In response to "My Name Is Autism," by Marty Murphy

I am the mother of two adolescent daughters, one of whom is on the autistic spectrum. I am intimately aware of the practical and emotional difficulties faced by parents of autistic children, and by autistic people themselves. I live with such challenges every day.

However, no extent of individual difficulty can offer any moral justification for broadcasting the sort of denigrating generalizations about autistic lives and perspectives that are offered by Marty Murphy in her widely-circulated essay, "My Name is Autism," viewable online at http:/ and, among other places. I find Ms. Murphy's personification of autism as a gloating demon profoundly offensive. Please note in particular the following passages:

"I affect one child and 'infect' the entire family."

Our family is just fine. Understanding autism has improved our family life immensely.

"I rub my hands with glee at the problems I can cause to children, their families and to the society at large."

This is classic, histrionic demonizing. The reference to "society at large" echoes the sentiments of Karl Binding and Alfred Hoche, who in the 1920's wrote of people with disabilities: "Their life is absolutely pointless, but they do not regard it as being unbearable. They are a terrible, heavy burden upon their relatives and society as a whole."

"I taketh away and give nothing but bewilderment and loathing in return."

I have to ask here, who is doing the loathing?

"If I am allowed to flourish, I take away all but their physical life." "What I leave behind, is almost worse than death."

These two are perhaps the worst of all. How many other categories of disability continue to be described as "life worse than death"? How can our children possibly benefit from such a tragic view of their existence?

"I fear the day I will be eradicated from the planet."

Rather, I hope one day that intolerance towards autistic difference will be eradicated from the planet.

"I am looking for new children to consume and new lives to destroy."

Autism is a neurological difference, not a devouring monster.

Ms. Murphy has represented this piece as the work of two authors, herself and an "Omri Fiman," described as a 25 year old nonverbal male. This person is fictional. The only conceivable point in creating a fictional co-author would be to boost Ms. Murphy's credibility before parents and professionals who contend that autistic people who are currently "high-functioning" are not capable of any insight into the experiences of autistic children or adults deemed to be "low-functioning."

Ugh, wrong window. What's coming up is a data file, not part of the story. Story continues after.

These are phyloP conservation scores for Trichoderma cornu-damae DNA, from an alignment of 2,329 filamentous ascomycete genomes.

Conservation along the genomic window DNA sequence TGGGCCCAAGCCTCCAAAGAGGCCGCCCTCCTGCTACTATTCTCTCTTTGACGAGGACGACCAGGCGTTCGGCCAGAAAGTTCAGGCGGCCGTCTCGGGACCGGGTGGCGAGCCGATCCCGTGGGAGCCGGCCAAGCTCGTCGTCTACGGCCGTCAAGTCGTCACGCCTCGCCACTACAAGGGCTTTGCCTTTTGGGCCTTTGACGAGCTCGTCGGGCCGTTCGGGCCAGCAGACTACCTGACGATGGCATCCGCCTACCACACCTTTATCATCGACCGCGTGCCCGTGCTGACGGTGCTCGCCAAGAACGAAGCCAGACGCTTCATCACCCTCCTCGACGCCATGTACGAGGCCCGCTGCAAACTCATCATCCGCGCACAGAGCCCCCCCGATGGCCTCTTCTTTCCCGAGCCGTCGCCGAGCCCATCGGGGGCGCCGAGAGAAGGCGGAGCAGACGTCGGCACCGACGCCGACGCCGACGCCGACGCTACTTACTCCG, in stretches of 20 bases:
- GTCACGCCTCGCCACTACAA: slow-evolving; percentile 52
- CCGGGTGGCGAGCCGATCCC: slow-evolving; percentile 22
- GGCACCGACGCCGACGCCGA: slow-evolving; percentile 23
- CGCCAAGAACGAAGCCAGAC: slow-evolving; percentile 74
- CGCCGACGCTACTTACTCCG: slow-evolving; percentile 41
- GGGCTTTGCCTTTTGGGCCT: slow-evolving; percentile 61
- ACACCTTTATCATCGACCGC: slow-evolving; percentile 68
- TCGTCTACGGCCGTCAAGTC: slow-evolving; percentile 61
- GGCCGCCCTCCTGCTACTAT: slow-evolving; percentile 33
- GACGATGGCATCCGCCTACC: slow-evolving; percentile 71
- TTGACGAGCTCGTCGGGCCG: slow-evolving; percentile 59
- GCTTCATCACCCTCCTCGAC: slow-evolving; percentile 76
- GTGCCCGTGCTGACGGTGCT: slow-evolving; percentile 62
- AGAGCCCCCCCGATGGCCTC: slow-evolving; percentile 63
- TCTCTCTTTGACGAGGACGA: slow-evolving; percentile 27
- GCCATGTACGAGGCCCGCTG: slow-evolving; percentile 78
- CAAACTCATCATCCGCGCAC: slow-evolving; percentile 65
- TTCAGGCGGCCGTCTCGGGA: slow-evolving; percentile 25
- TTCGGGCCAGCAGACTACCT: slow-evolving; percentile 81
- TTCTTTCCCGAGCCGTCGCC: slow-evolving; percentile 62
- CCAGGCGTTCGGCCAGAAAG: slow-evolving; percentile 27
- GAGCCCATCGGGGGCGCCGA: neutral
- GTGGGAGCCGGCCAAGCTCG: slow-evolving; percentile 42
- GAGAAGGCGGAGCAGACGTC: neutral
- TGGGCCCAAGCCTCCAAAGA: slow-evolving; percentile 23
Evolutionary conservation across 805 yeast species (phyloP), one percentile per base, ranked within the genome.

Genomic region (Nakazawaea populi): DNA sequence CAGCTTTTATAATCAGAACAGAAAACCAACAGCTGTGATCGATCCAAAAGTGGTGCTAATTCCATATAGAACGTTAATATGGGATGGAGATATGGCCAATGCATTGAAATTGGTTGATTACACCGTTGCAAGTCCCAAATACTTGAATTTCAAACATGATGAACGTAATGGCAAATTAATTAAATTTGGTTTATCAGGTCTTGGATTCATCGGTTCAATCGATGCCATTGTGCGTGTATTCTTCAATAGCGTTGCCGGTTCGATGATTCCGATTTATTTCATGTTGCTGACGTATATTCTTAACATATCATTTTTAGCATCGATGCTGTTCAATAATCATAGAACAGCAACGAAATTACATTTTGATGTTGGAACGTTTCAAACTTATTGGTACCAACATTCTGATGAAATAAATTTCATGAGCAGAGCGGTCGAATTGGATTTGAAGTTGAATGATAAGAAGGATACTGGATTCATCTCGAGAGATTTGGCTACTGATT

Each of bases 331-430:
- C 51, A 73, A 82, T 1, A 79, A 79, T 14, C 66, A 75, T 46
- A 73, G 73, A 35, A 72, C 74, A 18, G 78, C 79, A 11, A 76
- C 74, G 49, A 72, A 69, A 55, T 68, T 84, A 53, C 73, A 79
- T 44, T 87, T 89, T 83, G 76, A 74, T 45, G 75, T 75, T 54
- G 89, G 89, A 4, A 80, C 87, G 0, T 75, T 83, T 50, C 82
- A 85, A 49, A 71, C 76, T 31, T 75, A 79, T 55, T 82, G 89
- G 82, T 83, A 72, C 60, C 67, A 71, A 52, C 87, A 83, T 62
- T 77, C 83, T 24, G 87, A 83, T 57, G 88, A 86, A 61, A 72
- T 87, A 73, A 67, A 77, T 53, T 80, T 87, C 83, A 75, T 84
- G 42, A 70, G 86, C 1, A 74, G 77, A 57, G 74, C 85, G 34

I cannot be certain what Ms. Murphy gains by describing autism in such a catastrophic way, and by suggesting that she was assisted by another person in writing the piece. However, I do know what she accomplishes -- the escalation of an overwhelming public climate of resentment and disrespect towards autistic people. How can autistic citizens live with dignity in a society where people are not only moved to speak with such venom about cognitive difference and sensory challenges, but are publicly praised and rewarded for doing so?

It would be one thing if Ms. Murphy were to write about her experiences in first person. She has, however, sought not to speak honestly, from her own experience, but to misrepresent her identity, make gross generalizations about all autistic people, and suggest that she speaks for all autistic people and their parents. She certainly doesn't speak for my autistic daughter. And she certainly doesn't speak for me, or my husband, or my oldest daughter, or for any of the other people who have put our names to the online petition "Our Names Are Autism, Too" (

I am one parent who is grateful for my daughter's autism diagnosis, and who regards the increase in recognition of autism not as a tragedy, but as sign that the human race is heading towards a greater understanding of the variety of human experience, and of children's developmental needs. Understanding my daughter's autistic difference has enabled our whole family to support her continued personal growth and educational success, to communicate more effectively, and to improve our relationships with each other. Our daughter's self-esteem is rooted in self-acceptance, and is bolstered by our acceptance of her as an autistic person. Our life together is not always easy, and my husband and I have experienced many of the frustrations common to parents of autistic children. Understanding the fundamental cognitive characteristics of autism has helped us to put these frustrations into perspective and deal with them better.

I am convinced that society must work to discourage the proliferation of dehumanizing characterizations of autism and autistic people. We have got to continue to work to develop our understanding of autism, to work to improve the quality of life for all autistic citizens from childhood through adulthood, to continue to identify means for autistic people to gain the skills and knowledge they need to get along in the world, and to learn to interact in a respectful way.

I hope that you share this goal. Thank you for being willing to hear my concerns.

Kathleen Seidel
15 September 2004
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